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Total calcium, ionised calcium and corrected calcium are different types of blood tests that check the concentration of a particular substance in the body. How do the different solutions differ?"

  • Total calcium. Indicates the total amount of calcium that is contained in the patient's blood serum. It consists of ionised calcium (50%), bound to acidic residues (10%) and proteins (approximately 40%).
  • Ionised calcium. It is one of the fractions of total calcium that is most biologically active. It is also called free calcium, and its concentration in the body works well, for example, in people who have muscle cramps or heart rhythm disorders.
  • Corrected calcium. Calculates a total calcium value that has been corrected, taking into account a theoretical blood albumin level of 40 g/l. This provides a universal result that is easy to compare to other patients.
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The corrected calcium result is the most clinically useful in most cases.
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Kacper Nihalani.

Kacper Nihalani doctor

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What is the blood calcium standard?

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The norm for blood calcium in an adult is 2.12-2.62 mmol/l (8.5-10.5 mg/dl). However, bear in mind that the specific values may vary depending on the laboratory where you carry out the test. Furthermore, the results should always be interpreted by a doctor or other qualified healthcare professional.

Calcium supplementation

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Calcium supplementation is often recommended for people who may struggle to get enough of this nutrient with their diet. This is particularly true for those on a plant-based or dairy-free diet, seniors, menopausal women, those suffering from eating disorders or who have specialised diets, and those with lactose intolerance.

Supplementation of calcium is a good idea.

Remember, however, that the decision to take calcium supplementation should always be preceded by a consultation with a doctor or dietician.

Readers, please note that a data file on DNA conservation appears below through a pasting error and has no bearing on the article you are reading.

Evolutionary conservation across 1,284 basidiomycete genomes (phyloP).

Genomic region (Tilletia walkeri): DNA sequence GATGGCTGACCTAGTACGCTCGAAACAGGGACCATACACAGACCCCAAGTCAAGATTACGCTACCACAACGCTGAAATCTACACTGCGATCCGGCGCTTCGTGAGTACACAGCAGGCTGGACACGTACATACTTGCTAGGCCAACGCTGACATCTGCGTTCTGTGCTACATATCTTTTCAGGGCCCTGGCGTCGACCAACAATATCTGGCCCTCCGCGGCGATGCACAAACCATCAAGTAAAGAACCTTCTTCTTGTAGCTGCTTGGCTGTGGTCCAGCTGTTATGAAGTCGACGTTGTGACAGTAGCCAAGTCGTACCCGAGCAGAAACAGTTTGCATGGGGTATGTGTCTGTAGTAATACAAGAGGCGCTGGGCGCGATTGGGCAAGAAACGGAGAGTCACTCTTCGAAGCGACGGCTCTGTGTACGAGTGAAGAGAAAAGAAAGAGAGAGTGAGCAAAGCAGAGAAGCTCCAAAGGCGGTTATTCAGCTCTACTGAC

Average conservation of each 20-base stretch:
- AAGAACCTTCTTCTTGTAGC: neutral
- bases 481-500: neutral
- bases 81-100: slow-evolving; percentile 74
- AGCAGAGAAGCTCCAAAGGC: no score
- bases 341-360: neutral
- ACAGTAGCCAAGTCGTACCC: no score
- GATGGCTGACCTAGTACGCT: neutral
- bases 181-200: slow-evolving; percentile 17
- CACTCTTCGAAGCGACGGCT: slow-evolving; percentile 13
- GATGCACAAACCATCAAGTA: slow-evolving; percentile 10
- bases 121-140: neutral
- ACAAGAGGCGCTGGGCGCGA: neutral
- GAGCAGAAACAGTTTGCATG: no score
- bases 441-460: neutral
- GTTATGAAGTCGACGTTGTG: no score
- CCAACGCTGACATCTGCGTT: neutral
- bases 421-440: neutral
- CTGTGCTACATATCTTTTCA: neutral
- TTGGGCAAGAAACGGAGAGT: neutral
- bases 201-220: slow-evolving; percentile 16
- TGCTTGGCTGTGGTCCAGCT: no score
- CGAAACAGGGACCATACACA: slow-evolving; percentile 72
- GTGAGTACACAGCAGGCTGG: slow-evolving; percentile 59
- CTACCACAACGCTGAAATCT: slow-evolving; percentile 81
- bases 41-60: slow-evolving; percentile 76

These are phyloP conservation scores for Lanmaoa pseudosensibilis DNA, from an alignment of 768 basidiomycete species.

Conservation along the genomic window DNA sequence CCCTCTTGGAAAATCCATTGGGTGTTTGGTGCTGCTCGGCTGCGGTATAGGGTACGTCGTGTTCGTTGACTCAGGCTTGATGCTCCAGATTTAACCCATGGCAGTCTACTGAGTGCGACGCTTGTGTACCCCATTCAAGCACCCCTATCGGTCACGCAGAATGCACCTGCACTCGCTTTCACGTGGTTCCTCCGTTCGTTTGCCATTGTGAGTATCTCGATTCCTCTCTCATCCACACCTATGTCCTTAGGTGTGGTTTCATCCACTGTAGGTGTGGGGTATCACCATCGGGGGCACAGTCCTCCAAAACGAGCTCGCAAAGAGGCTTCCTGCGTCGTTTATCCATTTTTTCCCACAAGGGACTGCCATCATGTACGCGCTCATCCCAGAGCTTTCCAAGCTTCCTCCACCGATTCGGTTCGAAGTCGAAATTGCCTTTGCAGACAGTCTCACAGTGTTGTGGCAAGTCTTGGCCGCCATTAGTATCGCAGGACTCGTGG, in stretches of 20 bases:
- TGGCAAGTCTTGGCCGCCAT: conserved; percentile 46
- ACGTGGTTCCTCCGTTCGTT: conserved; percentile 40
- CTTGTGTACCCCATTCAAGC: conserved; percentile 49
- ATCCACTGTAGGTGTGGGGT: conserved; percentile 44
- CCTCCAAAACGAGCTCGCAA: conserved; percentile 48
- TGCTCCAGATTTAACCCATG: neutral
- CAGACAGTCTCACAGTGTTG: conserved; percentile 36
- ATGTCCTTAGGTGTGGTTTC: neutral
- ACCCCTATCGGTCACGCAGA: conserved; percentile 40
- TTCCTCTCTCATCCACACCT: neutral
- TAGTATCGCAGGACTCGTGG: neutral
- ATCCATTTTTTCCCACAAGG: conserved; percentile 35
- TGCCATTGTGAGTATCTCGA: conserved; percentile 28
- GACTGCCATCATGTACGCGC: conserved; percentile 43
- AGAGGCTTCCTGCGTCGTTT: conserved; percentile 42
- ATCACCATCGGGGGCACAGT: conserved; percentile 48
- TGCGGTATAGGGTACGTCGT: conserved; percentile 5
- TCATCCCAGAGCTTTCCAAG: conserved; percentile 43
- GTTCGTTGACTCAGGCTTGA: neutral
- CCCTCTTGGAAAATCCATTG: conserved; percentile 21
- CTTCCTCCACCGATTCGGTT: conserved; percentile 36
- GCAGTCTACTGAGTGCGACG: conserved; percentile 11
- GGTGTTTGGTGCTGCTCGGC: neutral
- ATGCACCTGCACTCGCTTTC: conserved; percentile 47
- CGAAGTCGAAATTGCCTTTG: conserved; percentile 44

In what forms is calcium available?

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Calcium is available in many different forms, such as tablets, liquids or powder. These forms also vary in their degree of absorption.

  • Tablets. Tablets are the most popular form of calcium supplementation, due to their ease of dosage and storage. They can contain different forms of the mineral, such as citrates or carbonated calcium, and are often fortified with vitamin D to facilitate the absorption of this nutrient in the diet.
  • Liquids. Liquid forms of calcium have a higher bioavailability compared to tablets. They are usually available as drinking liquids or drops.
  • .
  • Powders. Calcium powders are an excellent alternative for people who have difficulty swallowing tablets. You can easily add the powder to meals or drinks for flexibility in dosing.

What calcium is best absorbed?

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One of the best absorbed types of calcium is citrate. Studies suggest that it is absorbed better than carbonate, plus it can be taken on an empty stomach. Furthermore, calcium citrate can be supplemented by people who often have problems with heartburn.

How long can calcium be taken?

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There is no set limit to how long calcium supplementation can last, but prolonged use of high doses can lead to adverse side effects such as kidney stonesand. Therefore, it is best to perform blood tests at the start of supplementation and repeat them a few months later to see if a deficiency is still present.

Calcium for children - is it worth it?

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Calcium is extremely important for the proper development and growth of children, as it plays a key role in building strong bones and teeth. In addition, it is important for muscle function, blood clotting and the transmission of nerve impulses. Children at the age of intensive growth, especially during puberty, have a relatively high demand for this element.

Nevertheless, the decision to supplement calcium in children should always be preceded by consultation with a doctor or nutritionist. Although supplements with this ingredient are generally safe, excessive doses can lead to adverse side effects.

The following is an example.

In most cases, calcium requirements can be met with a balanced diet. Rich sources of this nutrient are dairy products, green leafy vegetables, beans, sesame seeds or almonds. If for some reason your diet is deficient in calcium, it is then worth considering calcium supplementation, but always after consulting your doctor.

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Calcium in pregnancy

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Calcium is an indispensable nutrient for mothers-to-be - it is involved in the formation of the baby's bones and teeth, as well as helping to transmit nerve signals and ensuring that the mother's muscle contractions are normal.

Calcium in pregnancy is an essential nutrient for mothers-to-be.

Nevertheless, the decision to supplement calcium during pregnancy should always be taken after consulting a doctor. This is because an excess can lead to serious side effects such as kidney stones or heart problems.